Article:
Debating Debates

So after watching the first presidential debate of the year between President Obama and Governor Romney, I came away with only one feeling.  Nothing at all.  There was no major breakout moment for either.  Nothing was said that we haven’t heard before from either campaign during all the speeches that have been given… including the conventions.  And it only allowed the voters to actually hear half of the presidential candidates.

Seeing both candidates up close, I’m now even more certain that neither one of them are all that different.  They both hit up talking points and just changed how they sounded overall.  In the end, it was nothing we haven’t heard in previous elections.  They both said they were going to cut the budget and reduce the deficit.  Big deal.  Did we honestly expect one of them to stand there and say that he was just going to go on a massive spending spree and didn’t care?  If there is going to be a debate, how about asking them something a little deeper than that.  Sure, our federal budget and our deficits are a bit deal, but at least ask a question where there can at least be a debate on the subject.  We all expect a candidate to say that he’s for cutting the deficit just as much as they keep saying they want to lower taxes.  How often do you hear a candidate saying he wants to raise taxes… with the exception of President Obama saying he wants to raise it on the top 2%?  Both of these are softball questions because we all know what the answer is going to be.

So we have Obama and Romney standing on this stage acting like they are debating and giving Americans a real choice when they are only half of the actual candidates.  The other two candidates were purposely left out of the debates by the political parties of the other two.  Make sense?  The Democratic and Republican parties have made it almost impossible for any third party (or independent) candidate to be included in these debates since Ross Perot’s independent candidacy in 1992.  Here’s the Catch-22 of the issue.  To be included, a candidate must have poll numbers so high in so many polls.  The problem is that they aren’t even included in the polls to start with… and that’s even if they are on enough state ballots to reach 270.  So here’s my rhetorical question… how are they supposed to get to that “magic” poll number when they aren’t even presented as an option to those being polled?

“The smart way to keep people passive and obedient is to strictly limit the spectrum of acceptable opinion, but allow very lively debate within that spectrum.” Noam Chomsky~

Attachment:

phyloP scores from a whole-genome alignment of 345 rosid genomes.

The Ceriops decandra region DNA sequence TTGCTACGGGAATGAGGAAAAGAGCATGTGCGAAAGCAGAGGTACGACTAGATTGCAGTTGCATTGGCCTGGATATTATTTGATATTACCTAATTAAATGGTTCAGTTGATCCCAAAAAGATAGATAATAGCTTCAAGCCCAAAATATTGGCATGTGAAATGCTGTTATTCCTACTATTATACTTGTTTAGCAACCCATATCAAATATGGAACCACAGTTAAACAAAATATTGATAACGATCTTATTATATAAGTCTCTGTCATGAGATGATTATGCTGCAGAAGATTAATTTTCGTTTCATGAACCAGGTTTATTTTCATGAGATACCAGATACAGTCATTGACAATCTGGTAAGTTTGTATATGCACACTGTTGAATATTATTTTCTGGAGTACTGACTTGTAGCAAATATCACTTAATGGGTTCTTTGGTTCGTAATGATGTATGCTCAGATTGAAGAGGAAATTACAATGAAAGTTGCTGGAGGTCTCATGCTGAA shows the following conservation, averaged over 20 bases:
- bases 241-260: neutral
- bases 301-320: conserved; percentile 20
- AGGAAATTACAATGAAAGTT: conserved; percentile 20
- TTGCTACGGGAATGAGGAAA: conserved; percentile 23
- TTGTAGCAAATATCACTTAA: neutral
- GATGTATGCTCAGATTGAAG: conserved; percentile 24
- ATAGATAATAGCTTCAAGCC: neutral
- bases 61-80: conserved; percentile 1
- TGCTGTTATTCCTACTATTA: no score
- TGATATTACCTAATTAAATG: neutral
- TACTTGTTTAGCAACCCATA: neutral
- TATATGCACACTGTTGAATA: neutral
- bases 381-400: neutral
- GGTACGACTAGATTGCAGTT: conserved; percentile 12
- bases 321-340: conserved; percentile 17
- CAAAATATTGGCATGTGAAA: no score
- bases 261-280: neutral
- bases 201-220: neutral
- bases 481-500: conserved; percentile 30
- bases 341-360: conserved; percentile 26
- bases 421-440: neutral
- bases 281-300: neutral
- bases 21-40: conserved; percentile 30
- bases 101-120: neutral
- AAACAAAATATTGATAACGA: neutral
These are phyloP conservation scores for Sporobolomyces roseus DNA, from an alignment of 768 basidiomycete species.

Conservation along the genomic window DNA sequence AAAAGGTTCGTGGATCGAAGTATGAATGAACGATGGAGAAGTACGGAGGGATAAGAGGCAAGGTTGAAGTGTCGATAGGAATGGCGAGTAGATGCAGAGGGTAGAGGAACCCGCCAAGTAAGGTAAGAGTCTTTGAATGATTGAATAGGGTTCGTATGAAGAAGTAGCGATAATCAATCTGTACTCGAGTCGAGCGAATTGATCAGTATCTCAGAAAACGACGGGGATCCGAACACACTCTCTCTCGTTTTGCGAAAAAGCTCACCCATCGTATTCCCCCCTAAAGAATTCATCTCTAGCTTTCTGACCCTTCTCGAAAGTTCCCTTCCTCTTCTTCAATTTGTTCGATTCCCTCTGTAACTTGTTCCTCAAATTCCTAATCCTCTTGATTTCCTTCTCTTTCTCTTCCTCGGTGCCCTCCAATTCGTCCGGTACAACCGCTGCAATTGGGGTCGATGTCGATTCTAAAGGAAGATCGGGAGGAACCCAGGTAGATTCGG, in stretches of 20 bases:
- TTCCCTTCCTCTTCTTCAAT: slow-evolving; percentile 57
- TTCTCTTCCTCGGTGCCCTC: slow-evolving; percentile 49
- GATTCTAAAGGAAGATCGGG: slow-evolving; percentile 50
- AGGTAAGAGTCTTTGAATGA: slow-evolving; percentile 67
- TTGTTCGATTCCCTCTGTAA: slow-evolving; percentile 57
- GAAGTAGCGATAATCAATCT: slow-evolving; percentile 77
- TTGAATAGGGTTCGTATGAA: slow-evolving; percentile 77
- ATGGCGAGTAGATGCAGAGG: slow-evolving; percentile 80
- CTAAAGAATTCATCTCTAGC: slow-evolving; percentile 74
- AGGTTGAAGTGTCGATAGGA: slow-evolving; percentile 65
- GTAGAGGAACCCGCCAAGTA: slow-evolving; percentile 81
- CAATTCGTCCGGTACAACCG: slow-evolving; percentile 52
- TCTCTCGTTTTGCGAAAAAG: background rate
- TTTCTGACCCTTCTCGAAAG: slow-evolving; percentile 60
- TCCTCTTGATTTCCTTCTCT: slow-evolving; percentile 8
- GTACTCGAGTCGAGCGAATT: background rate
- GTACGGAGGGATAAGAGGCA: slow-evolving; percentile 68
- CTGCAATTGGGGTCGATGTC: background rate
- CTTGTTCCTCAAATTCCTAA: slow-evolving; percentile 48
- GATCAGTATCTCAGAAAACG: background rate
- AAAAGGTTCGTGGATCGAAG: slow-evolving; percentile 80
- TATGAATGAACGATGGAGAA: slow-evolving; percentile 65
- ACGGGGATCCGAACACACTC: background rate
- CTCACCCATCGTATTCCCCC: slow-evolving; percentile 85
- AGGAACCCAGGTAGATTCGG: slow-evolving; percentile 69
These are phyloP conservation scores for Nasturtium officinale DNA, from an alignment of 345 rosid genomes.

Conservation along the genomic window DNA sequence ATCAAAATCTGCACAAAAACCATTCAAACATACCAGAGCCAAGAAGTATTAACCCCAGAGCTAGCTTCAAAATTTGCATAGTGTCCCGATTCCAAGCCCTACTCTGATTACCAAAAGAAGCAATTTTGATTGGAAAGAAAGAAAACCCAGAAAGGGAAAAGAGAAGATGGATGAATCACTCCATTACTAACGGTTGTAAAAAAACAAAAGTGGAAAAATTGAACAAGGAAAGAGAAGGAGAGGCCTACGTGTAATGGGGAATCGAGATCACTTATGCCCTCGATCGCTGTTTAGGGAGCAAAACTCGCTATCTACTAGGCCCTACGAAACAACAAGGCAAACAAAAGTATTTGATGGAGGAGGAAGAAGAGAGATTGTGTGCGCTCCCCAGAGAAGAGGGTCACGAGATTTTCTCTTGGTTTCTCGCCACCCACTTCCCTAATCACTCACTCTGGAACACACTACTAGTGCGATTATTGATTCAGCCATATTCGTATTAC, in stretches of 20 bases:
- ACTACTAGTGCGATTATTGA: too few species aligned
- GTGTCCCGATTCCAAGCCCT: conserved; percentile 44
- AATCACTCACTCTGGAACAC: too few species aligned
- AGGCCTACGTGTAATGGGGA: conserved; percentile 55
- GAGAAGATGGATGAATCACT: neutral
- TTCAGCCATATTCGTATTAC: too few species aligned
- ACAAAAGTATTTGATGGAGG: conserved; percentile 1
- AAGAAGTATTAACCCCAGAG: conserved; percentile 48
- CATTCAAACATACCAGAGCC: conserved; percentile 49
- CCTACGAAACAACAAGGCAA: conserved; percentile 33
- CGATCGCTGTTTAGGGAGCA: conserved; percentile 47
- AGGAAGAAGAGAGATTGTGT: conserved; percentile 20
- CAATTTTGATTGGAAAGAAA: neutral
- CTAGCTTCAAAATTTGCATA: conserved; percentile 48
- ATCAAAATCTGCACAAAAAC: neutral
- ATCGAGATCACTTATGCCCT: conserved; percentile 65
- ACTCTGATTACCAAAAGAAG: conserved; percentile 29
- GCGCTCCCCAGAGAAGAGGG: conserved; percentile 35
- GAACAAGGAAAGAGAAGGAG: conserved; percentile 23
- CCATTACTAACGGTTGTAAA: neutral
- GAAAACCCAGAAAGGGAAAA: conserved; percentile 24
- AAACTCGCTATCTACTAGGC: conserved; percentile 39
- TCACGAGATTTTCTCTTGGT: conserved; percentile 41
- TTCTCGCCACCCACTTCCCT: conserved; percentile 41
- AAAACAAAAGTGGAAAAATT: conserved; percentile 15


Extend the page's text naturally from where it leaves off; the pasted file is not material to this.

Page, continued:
So here we sit with two parties on the stage that have basically set that very stage, and then they present themselves and the issues as if none of us have heard any of it over the past several months.  I mean if we are going to have a debate, then let’s have a real debate.  Let’s get everyone included… that would have been Obama, Romney, Gary Johnson (Libertarian), and Jill Stein (Green).  Let the American people actually see a debate and see actual contrast to the issues instead of the the same old disguised status-quo.  Get them off their talking points and get rid of the softball type of questions where we already know the answer.

Since we do have a couple more of these coming up, I can only hope that the moderators will do a better job with picking questions and topics.  Because of how lackluster and uneventful this debate actually was, I can only hope that the Commission of Presidential Debates will wake up to actually allow all the proper candidates to be on the stage and to stop letting the Democratic and Republican parties control the ordeal.  Let the American people truly decide.  I do believe presidential debates are important in our political process.  They allow us, the voters, to see the candidates side-by-side.  But they have to be better than this one was tonight.  For the sake of our democracy, stop serving it up on a silver platter.  After tonight, I just want my 90-minutes back that I wasted watching this circus show.  For everything that I heard, I could have gone online and read everything they said before they said in half the time.  The time has come for us to redo how we do our debates.  The bar has already been set very low for these candidates by the candidates themselves.  Anyone wonder if the bar will go any lower (or even higher) with the next couple of debates?

With the first debate now over, the media and the pundits (and even the people) are already talking about who won the debate.  My question… who cares who won the debate?  They can all debate this until they are blue in the face, but one thing is quite clear.  The loser in all of this is the American voter who was subject to the 90-minute block of mindless drivel.  It was the same old story and there was nothing added that was new.

“Either you repeat the same conventional doctrines everybody is saying, or else you say something true, and it will sound like it’s from Neptune.” Noam Chomsky~

2 Responses to Debating Debates

  1. Bradly says:

    Well-said, James!

  2. lista de emails says:

    i just wanted to make a quick comment to say i’m glad i found your blog. thanks.

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